I think Clare and Danny really enjoyed wearing their costumes around the park, too. Danny met up with more than a few other Star Wars characters, but I'm fairly certain Clare was the only Laura Ingalls Wilder on campus - which was just fine with her!

This was a special event that really capped off a magical vacation. It was our second-to-last night at Disney. On our last day, while Donna and Larry headed home, the four of us hit Typhoon Lagoon, one of the two Disney water parks. We were pretty sure we'd love it, and we were absolutely right. However, it being a water park means no photographic evidence. But I'm fairly certain that the Storm Slides have made their mark on Clare's memory, while Danny loved the Ketchakiddee Creek's shooting water guns and raft ride.

If Tyhpoon Lagoon hadn't closed at 5, I don't know how we would have gotten them out of there. We were a wiped out bunch as we headed back to the hotel, but we also needed some dinner. Tim decided to see if we could get a reservation at the Wilderness Lodge's upscale restaurant, Artist's Point. I had read that they featured a kids menu, so we figured it was worth a shot. Tim gave the kids (mostly Danny) a little speech about how it was important to be on their best behavior in this particular restaurant. It was late, they were could have been a disaster. Instead, they were marvelous. They politely colored, chatted, kept each other amused, and we ALL enjoyed a truly delicious dinner. A wonderful end to a vacation none of us will ever forget, and a reminder of how blessed we are in our children and our family.

Monday, October 18, 2010

Dining with Character(s)

One thing people impressed upon me as we planned our Disney trip was the importance of dining reservations. This is something I may have taken a bit too lightly overall. Fortunately, I did make it a point to schedule some of the coveted meals with characters.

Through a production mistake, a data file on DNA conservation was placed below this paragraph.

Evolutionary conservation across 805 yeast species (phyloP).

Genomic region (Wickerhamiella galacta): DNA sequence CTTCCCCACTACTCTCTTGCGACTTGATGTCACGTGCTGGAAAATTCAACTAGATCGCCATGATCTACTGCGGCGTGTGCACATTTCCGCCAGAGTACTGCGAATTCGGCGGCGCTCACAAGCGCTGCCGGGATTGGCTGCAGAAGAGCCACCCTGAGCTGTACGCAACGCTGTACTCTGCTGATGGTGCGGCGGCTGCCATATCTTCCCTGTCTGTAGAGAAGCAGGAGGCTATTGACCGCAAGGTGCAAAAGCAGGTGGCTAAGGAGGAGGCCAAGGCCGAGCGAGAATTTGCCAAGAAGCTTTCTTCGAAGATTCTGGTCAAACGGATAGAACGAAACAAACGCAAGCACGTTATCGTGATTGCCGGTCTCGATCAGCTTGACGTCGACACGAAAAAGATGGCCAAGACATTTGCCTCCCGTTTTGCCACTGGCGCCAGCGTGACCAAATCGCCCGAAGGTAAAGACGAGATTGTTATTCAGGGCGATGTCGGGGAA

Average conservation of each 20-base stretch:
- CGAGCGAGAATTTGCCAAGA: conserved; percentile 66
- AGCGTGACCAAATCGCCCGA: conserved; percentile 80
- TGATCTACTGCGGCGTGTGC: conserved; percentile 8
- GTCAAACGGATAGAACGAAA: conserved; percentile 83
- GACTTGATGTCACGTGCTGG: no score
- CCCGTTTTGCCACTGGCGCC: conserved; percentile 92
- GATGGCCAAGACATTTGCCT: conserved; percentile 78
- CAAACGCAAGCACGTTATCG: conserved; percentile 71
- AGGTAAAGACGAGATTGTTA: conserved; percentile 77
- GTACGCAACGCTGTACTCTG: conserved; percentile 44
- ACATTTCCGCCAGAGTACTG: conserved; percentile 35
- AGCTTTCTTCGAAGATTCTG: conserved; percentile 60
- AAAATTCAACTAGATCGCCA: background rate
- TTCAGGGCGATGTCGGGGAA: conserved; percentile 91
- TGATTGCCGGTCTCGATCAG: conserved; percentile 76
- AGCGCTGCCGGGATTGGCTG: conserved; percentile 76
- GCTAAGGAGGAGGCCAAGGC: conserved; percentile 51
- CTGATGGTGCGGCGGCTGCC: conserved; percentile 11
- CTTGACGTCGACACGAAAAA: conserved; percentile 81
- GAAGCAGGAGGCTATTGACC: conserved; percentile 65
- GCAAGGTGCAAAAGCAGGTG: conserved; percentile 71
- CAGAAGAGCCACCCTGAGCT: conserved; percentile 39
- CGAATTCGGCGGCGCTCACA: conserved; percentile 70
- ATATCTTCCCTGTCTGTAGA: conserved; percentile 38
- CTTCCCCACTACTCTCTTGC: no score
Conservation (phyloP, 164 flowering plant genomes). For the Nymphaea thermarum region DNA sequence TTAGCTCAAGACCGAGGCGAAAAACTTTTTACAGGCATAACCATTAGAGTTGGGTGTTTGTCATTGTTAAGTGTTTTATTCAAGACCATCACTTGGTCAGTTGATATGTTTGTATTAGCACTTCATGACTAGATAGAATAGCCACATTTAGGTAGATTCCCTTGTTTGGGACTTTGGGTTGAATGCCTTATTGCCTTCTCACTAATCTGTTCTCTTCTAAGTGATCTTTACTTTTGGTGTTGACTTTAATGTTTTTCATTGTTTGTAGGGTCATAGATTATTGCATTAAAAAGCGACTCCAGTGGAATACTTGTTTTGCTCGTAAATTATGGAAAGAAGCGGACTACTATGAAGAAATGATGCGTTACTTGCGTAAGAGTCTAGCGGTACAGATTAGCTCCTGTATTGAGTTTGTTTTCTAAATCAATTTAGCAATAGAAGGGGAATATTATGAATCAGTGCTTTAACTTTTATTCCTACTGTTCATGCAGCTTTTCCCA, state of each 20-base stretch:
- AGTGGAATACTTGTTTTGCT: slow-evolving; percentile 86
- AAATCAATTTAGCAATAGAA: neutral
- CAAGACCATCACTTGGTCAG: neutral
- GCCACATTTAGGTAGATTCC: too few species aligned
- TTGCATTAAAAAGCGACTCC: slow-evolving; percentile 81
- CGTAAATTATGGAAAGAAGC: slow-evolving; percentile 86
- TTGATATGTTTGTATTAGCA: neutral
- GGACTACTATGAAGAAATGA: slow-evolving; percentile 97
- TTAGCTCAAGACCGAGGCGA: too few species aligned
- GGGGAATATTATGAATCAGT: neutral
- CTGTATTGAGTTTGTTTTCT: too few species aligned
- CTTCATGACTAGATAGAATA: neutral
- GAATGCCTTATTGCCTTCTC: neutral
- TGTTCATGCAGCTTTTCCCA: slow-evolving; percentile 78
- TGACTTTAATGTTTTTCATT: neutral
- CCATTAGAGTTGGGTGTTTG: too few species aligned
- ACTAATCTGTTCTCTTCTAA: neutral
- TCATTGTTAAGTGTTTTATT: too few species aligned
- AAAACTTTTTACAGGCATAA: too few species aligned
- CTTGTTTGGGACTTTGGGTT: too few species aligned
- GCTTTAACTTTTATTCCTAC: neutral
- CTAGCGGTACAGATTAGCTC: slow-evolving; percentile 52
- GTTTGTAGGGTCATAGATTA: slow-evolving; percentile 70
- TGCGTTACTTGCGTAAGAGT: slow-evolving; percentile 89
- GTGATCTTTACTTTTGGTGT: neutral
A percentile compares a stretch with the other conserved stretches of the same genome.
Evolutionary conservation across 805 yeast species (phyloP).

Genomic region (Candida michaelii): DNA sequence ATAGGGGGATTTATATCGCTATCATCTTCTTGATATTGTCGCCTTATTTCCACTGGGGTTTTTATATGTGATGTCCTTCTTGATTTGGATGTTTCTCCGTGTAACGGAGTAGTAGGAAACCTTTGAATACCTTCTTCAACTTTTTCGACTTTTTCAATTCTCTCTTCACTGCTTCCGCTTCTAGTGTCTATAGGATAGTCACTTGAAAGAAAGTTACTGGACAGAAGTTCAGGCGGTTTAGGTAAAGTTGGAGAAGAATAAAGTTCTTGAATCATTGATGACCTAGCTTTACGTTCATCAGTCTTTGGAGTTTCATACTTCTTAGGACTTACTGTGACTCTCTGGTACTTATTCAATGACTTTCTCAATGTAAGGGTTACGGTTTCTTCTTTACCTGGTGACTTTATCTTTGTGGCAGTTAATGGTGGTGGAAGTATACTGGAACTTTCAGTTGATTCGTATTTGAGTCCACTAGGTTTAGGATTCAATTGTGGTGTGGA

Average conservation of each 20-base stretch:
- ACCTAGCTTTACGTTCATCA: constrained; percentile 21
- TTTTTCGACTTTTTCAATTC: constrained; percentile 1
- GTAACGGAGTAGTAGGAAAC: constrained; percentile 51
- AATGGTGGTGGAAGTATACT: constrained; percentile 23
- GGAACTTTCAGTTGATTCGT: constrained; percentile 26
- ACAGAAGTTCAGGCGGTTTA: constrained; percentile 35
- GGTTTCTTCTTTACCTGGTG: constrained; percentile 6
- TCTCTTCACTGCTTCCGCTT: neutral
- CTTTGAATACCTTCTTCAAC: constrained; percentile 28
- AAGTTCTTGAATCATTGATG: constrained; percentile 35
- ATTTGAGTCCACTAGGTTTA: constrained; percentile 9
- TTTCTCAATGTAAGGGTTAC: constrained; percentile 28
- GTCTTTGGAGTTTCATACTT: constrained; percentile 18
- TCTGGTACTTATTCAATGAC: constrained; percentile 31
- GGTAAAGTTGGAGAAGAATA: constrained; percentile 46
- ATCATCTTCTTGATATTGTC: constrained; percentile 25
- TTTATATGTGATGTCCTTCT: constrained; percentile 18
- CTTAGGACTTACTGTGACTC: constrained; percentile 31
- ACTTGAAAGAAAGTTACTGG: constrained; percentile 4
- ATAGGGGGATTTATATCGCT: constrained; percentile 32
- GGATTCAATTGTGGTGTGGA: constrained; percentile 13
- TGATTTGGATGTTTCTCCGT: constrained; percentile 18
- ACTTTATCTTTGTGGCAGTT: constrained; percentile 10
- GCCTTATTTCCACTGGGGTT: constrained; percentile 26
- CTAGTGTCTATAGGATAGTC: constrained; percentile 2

The first was dining at Cinderella's Royal Table, within the castle itself. I had hoped to make this a girls' meal, with Clare, Donna and I enjoying a meal with the princesses. Sadly, despite scheduling this more than three months in advance, I was only able to secure a reservation for two. So, off Clare and I went. Given that her princess mania reached its zenith about three years ago, I wasn't sure how excited Clare would be about this meal, although she had told me she wanted to do it. I'm so glad we did, too, because we both thoroughly enjoyed ourselves. Clare beamed broadly for her photo with every princess that strolled through the restaurant, so much so that it was hard to choose which photo to post here. (I ultimately chose Belle because Clare has decided that she is her favorite, given that Belle loves to read so much.) She was thrilled with the wands they dispersed. Even the food itself was a pleasure for both of us (Clare got to decorate her own cupcake!). It was a very nice opportunity for us to get some one-on-one time and revel in girly pleasures.

Meanwhile, the rest of the crew headed over to The Crystal Palace for a buffet lunch. I chose this place primarily because it was also located in the Magic Kingdom, and I could get a reservation within five minutes of our princess lunch. The Crystal Palace was going to feature Winnie the Pooh and friends, something I feared Danny would pooh-pooh (ha ha) given his anti-Mickey stance. Fortunately, a jaunt on the Winnie the Pooh ride prior to lunch, after which Danny declared, "I have to do that again," made me feel better about the plan.

Rightfully so. After feasting on flank steak and other buffet delicacies, Pooh, Tigger, Piglet and Eeyore came calling, all of which Danny happily reported to me when we met up after eating.

We had one final character meal on Tuesday morning, which was Donna and Larry's last day. We headed over to 1900 Park Fare at the Grand Floridian for a buffet breakfast. In addition to some excellent food, we got to visit with Mary Poppins, the Mad Hatter, Pooh and Tigger. Larry was probably the most eager to see Mary Poppins, and that's about all we'll say about that...

Sunday, October 17, 2010

What's a Pirate's Favorite Resaurant?

As we embarked on our seven-hour drive to Orlando, we quickly learned that Danny claimed to really not like Mickey Mouse. He decided that Clare could look at Mickey, go on Mickey rides, etc., but, as with princesses and any other "girly" thing, he had no interest. I think he associated Mickey with being babyish, a distinction he was eager to distance himself from.